TV

John Oliver Makes A Case For Reparations With An Out-Of-Left Field But Accurate Joke Involving Stanley Tucci

Last Week Tonight returned from a month-long hiatus (during which the show released breezy segments about octopuses and an enormous penis) to confront a serious subject: housing discrimination in the United States. In doing so, Oliver (after literally talking to his show’s “void” and preparing for a return to a studio audience) made a case for what some feel is necessary to begin closing the racial wealth gap. That hot-button subject would be reparations: “When you deprive somebody of something, you make it right by paying what you owe.”

Oliver referenced Ta-Nehisi Coates’ “The Case For Reparations,” a 2014 article in The Atlantic. Coates’ piece has proven to be highly influential and is referenced far and wide (it inspired Damon Lindelof’s Watchmen reimagining), even though only a minority of Americans believe that reparations should be paid by current generations for the acts of the past. Oliver went in deep on the subject with this ultimate takeaway: “The only really strange thing about paying reparations to Black people is that we haven’t done it yet.”

While making his argument, Oliver revealed how housing discrimination includes methods that are seldom seen by those who don’t experience them. That would include, say, federal home-loan discrimination and even discrimination by appraisal companies. In other words, it saturates every inch of the housing market.

Oliver glided through an intricate argument, including a relevant clip from an interview (around 19:30 in the above video) with a Black female homeowner, whose house appraisal seemed stunningly low. As an experiment, she asked a white male friend to step into her shoes, and her appraisal amount immediately doubled, no questions asked. Her elation turned to despair when she realized, “I’m the thing that’s devaluing my house.” As Oliver put things, this is an unconscionable result. “We all know the only time the addition of a white man should increase value to anything,” the host explained. “Is if that thing is a movie, and that white man is Stanley Tucci. Otherwise it is just not okay.”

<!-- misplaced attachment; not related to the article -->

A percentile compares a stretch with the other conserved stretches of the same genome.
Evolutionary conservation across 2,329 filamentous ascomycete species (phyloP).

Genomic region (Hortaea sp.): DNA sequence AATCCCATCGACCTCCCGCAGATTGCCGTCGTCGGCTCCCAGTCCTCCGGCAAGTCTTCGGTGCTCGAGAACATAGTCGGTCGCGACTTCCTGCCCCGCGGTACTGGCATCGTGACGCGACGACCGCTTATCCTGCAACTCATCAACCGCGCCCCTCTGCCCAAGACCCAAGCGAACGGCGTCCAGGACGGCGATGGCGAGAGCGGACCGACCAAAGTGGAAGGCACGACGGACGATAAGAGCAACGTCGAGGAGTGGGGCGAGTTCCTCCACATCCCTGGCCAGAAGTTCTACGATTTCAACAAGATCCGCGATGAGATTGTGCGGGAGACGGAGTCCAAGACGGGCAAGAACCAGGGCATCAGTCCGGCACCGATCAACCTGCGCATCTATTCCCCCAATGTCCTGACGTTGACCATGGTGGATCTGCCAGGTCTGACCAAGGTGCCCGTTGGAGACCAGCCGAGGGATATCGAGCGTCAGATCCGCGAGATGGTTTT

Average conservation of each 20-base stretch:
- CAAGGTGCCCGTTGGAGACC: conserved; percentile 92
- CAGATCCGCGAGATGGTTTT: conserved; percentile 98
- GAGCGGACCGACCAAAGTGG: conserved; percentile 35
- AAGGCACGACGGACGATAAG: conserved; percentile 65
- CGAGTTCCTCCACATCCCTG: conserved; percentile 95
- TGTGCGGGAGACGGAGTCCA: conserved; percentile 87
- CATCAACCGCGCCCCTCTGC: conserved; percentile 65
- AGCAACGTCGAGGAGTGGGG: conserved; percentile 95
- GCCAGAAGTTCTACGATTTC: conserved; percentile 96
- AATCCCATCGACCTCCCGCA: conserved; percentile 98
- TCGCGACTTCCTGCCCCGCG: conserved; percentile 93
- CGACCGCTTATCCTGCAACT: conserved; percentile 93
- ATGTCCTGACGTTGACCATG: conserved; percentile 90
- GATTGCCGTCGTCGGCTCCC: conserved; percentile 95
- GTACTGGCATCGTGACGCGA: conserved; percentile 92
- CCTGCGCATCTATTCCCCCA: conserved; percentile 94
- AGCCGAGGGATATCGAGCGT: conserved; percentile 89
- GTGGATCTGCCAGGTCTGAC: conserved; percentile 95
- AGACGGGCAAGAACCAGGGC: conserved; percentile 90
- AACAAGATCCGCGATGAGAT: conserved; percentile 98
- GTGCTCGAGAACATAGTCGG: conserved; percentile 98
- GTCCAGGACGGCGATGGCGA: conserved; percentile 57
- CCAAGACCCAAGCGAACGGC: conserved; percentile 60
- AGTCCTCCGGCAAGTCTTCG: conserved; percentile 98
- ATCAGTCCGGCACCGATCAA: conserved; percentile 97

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Fair enough. Speaking of fair (or rather, unfair), Oliver also addressed the bipartisan dropping of this ball. The host pointed toward how Richard Nixon torpedoed certain segments of the Fair Housing Act by refusing to have the federal government weigh in on integration of neighborhoods. Oliver also shredded Joe Biden’s idea for a $15,000 first-time homebuyer tax-credit idea that would apply to everyone. This measure, Oliver argued, was one of many “efforts to address the legacy of housing discrimination [that] have been resolutely color blind.” The end result, Oliver argues, is “a wound that we are actively choosing not to heal.” Watch the full segment above.

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